Interviews

What Matters is the Song:
Melanie Godel in Conversation with
Patrick Friesen

Patrick FriesenPatrick Friesen talks with Malahat intern Melanie Godel about "storm windows" (#174, Spring 2011), winner of our 2012 P. K. Page Founders' Award.

I’ve read that you tend to shy away from form and rules in your writing because you were inundated with these things in your upbringing. In “storm windows,” as well as in much of your other poetry, you don’t use punctuation except for two question marks in the final stanza. Is this an extension of your move away from the restraining aspects of formal prosody?

Yes, I have trouble with forms of any kind. In banks, or when I used to run the readings program at Kwantlen College, I resisted filling in forms. I don’t know the exact cause of this “phobia,” but I’ve speculated different possibilities. I dropped punctuation a couple of decades ago. What I remember is that I was trying to work out the relationship of the poems on the page to what they sounded like in the ear. For me, rhythm is of utmost importance, and I mean a rhythm that moves from phrase to phrase and doesn’t fit neatly into a metrical approach. I was not interested in the kind of rhythm that you can instantly hear, that the poet could easily be conducting with his hand; I wanted a more fluid, slyer kind of rhythm, and one aspect of this is that I dropped punctuation. I hear pauses and emphasis in conversation, but there is no punctuation, nothing that arbitrary.

Your narrator is retrieving storm windows from the shed. The setting is calm. Then, “a hand clap a sudden thunder.” He is startled. What happens here?

The hand clap comes from behind the speaker/voice, at the door. That moment of another presence, that moment of sudden focus, of an alternate consciousness. Just for a moment. And during that moment, who is who?  And where are you going?

In the three stanzas, you move from concrete sensory images to fluid and repetitive psychological questioning. How do you relate physical setting to the “place where you will meet yourself”?

All we know for sure is the material world, that is if we fully trust whatever senses we have. How else to orient oneself?  How else not to float away?  And, yet, that instinct of “somewhere else,” another world, another place. And we create small rituals that intercede, rituals that briefly make a connection between worlds. And sometimes I meet the other “I,” the “I” that is in another world. The child lives fully in both worlds, not conscious of it, just living. We are “educated” away. We put on bifocals. The child knows the rituals instinctively.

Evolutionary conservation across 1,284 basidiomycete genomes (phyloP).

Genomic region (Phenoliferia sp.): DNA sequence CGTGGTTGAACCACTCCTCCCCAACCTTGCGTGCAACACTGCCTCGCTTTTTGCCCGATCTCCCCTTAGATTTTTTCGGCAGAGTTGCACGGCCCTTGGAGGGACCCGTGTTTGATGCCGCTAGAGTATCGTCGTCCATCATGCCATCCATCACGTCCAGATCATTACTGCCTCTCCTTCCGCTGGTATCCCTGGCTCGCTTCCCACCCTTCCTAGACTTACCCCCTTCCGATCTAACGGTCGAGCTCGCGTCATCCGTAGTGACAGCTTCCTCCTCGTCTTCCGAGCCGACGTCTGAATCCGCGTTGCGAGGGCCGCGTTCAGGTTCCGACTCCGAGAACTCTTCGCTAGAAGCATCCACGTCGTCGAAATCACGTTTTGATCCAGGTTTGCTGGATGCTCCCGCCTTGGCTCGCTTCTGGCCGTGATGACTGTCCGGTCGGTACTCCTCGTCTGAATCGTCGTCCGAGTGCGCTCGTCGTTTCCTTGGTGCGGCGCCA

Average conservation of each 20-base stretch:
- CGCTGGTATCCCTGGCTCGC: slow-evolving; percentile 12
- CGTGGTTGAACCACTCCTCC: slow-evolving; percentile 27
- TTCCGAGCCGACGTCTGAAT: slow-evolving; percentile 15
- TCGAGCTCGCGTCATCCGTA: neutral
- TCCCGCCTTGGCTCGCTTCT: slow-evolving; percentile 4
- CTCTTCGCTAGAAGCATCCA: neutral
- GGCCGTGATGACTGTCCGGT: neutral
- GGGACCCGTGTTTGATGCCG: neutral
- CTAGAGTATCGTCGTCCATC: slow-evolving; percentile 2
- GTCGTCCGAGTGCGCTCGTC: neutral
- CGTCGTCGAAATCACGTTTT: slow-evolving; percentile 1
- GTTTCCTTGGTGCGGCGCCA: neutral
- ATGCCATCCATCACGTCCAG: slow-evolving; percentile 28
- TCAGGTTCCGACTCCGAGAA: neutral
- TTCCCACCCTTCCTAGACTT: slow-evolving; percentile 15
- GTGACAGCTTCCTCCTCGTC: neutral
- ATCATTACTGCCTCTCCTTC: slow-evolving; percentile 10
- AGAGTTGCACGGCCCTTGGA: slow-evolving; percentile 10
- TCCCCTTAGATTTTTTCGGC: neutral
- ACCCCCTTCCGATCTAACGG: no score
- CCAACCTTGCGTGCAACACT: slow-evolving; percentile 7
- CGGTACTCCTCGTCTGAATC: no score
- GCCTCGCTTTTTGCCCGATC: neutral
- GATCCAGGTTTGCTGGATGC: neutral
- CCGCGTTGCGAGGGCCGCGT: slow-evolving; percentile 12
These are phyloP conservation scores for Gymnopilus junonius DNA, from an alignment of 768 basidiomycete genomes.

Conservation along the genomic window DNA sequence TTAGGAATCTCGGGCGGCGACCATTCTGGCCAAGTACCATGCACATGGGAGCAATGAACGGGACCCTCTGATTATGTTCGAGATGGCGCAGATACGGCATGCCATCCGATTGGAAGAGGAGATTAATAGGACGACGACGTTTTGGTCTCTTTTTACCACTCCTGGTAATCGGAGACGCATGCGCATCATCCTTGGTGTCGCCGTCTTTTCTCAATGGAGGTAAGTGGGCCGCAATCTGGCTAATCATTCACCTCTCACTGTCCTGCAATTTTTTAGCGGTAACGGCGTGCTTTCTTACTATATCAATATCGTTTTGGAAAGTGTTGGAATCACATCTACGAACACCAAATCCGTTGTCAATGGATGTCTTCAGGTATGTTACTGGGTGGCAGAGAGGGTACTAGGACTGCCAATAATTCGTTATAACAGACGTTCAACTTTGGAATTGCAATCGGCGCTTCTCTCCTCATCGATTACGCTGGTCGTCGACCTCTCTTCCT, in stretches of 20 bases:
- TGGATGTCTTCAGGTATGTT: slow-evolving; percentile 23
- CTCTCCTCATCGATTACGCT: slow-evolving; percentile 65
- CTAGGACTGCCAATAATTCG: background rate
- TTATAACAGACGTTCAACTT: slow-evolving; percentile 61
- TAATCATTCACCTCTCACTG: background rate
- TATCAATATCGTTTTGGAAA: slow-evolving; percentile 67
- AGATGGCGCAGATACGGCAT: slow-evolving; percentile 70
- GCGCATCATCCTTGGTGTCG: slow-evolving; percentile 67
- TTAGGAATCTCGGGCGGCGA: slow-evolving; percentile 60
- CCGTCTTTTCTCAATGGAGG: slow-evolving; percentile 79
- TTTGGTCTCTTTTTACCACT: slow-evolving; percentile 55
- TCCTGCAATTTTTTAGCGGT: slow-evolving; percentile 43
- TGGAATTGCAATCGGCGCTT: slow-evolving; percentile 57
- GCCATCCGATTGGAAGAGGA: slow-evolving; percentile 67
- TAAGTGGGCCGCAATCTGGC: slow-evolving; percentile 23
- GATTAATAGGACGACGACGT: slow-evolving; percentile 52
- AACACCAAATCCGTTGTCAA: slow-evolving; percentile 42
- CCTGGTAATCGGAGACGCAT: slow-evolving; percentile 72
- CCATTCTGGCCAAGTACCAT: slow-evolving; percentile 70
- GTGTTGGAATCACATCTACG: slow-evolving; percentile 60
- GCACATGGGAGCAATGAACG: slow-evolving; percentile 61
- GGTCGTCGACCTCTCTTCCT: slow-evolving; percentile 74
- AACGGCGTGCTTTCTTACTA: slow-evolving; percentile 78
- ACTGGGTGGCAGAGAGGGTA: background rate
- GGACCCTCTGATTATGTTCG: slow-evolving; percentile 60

Music, dance, and performance all seem to find their way into your craft. How do you find the extraverted nature of performance relates to the introspective nature of poems like “storm windows”?

When I write my poems I read them aloud as I write. I imagine most writers do that. For me the sound of them is as important as any possible meaning I’m working with. In a way, the sound is more important. It’s kind of like a singer singing in another language, a language that has been memorized. What matters is the song. In that sense, for me all my work is “performance.” Dance and music infuse my work. Manipulating words, especially aloud, is working with code, and I think dance does this as well, only with the body. Certain motions are chosen, and they represent something when they’re well danced, and when the motions relate to each other. Like a poem. Phrase to phrase. It’s all motion.

Part of your current writing philosophy involves “the motion of thought” that is facilitated through the immediacy of poetry. How do you feel your philosophy has changed from your earlier writing?

I don’t think my philosophy has changed, if I have a philosophy. My perception of what I do, and what I need to do, has changed. My mind has always worked a certain way. But, at the beginning, I wrote the way other poets wrote, the ones we studied in school. That was the way to write. But it never felt comfortable, and it took me many years to figure out why. I had to find a way of writing that replicated my own thinking process. And when I say “thinking,” I’m not talking of rational thought, or not simply rational thought; I mean how my mind works, with its imagery and with its motion from image to image, image to idea, idea to cadence, and so on. To write the way another poet writes is to try to squeeze my foot into a small boot, or put on a larger boot and clomp awkwardly around. Why do that?  What authority says I have to do that?  I don’t do “still moment” thinking terribly well. Just when I think I’ve got a grasp on something, it moves. I admire poems that are these perfect gems, or contain them at any rate; I can’t write that way because I don’t think that way.

Melanie Godel

Melanie Godel

 

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